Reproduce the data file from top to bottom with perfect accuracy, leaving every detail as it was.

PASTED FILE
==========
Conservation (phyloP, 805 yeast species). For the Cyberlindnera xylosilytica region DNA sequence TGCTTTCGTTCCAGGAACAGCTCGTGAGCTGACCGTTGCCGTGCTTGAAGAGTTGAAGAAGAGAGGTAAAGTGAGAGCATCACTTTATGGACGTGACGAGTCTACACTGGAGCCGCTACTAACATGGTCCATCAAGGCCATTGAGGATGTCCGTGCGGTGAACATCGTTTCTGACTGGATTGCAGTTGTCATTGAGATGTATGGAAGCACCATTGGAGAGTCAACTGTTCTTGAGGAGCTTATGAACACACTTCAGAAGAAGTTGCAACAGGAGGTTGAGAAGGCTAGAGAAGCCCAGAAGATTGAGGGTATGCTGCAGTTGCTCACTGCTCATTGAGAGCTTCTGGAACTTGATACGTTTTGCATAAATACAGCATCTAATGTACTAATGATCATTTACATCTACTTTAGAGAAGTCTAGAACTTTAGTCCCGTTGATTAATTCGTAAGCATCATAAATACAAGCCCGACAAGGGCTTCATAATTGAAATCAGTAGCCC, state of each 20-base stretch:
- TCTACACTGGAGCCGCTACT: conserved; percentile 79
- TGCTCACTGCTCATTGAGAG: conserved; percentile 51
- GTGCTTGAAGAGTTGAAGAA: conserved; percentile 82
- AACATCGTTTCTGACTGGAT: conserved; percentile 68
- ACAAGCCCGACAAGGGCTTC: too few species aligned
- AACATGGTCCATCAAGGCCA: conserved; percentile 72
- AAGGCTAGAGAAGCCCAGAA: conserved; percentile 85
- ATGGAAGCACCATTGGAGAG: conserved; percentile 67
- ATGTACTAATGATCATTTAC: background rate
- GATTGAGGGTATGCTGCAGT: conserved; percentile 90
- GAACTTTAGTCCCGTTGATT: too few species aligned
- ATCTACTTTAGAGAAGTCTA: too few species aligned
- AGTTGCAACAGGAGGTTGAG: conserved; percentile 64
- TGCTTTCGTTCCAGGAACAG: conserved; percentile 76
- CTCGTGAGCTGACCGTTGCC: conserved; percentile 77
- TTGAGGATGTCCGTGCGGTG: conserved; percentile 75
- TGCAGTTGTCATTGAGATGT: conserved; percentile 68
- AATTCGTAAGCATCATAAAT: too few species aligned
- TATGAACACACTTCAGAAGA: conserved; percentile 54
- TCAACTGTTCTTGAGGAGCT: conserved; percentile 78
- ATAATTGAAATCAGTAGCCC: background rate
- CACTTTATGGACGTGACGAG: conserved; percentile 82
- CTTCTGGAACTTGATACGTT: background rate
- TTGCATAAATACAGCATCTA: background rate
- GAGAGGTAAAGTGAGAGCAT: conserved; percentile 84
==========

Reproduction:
Conservation (phyloP, 805 yeast species). For the Cyberlindnera xylosilytica region DNA sequence TGCTTTCGTTCCAGGAACAGCTCGTGAGCTGACCGTTGCCGTGCTTGAAGAGTTGAAGAAGAGAGGTAAAGTGAGAGCATCACTTTATGGACGTGACGAGTCTACACTGGAGCCGCTACTAACATGGTCCATCAAGGCCATTGAGGATGTCCGTGCGGTGAACATCGTTTCTGACTGGATTGCAGTTGTCATTGAGATGTATGGAAGCACCATTGGAGAGTCAACTGTTCTTGAGGAGCTTATGAACACACTTCAGAAGAAGTTGCAACAGGAGGTTGAGAAGGCTAGAGAAGCCCAGAAGATTGAGGGTATGCTGCAGTTGCTCACTGCTCATTGAGAGCTTCTGGAACTTGATACGTTTTGCATAAATACAGCATCTAATGTACTAATGATCATTTACATCTACTTTAGAGAAGTCTAGAACTTTAGTCCCGTTGATTAATTCGTAAGCATCATAAATACAAGCCCGACAAGGGCTTCATAATTGAAATCAGTAGCCC, state of each 20-base stretch:
- TCTACACTGGAGCCGCTACT: conserved; percentile 79
- TGCTCACTGCTCATTGAGAG: conserved; percentile 51
- GTGCTTGAAGAGTTGAAGAA: conserved; percentile 82
- AACATCGTTTCTGACTGGAT: conserved; percentile 68
- ACAAGCCCGACAAGGGCTTC: too few species aligned
- AACATGGTCCATCAAGGCCA: conserved; percentile 72
- AAGGCTAGAGAAGCCCAGAA: conserved; percentile 85
- ATGGAAGCACCATTGGAGAG: conserved; percentile 67
- ATGTACTAATGATCATTTAC: background rate
- GATTGAGGGTATGCTGCAGT: conserved; percentile 90
- GAACTTTAGTCCCGTTGATT: too few species aligned
- ATCTACTTTAGAGAAGTCTA: too few species aligned
- AGTTGCAACAGGAGGTTGAG: conserved; percentile 64
- TGCTTTCGTTCCAGGAACAG: conserved; percentile 76
- CTCGTGAGCTGACCGTTGCC: conserved; percentile 77
- TTGAGGATGTCCGTGCGGTG: conserved; percentile 75
- TGCAGTTGTCATTGAGATGT: conserved; percentile 68
- AATTCGTAAGCATCATAAAT: too few species aligned
- TATGAACACACTTCAGAAGA: conserved; percentile 54
- TCAACTGTTCTTGAGGAGCT: conserved; percentile 78
- ATAATTGAAATCAGTAGCCC: background rate
- CACTTTATGGACGTGACGAG: conserved; percentile 82
- CTTCTGGAACTTGATACGTT: background rate
- TTGCATAAATACAGCATCTA: background rate
- GAGAGGTAAAGTGAGAGCAT: conserved; percentile 84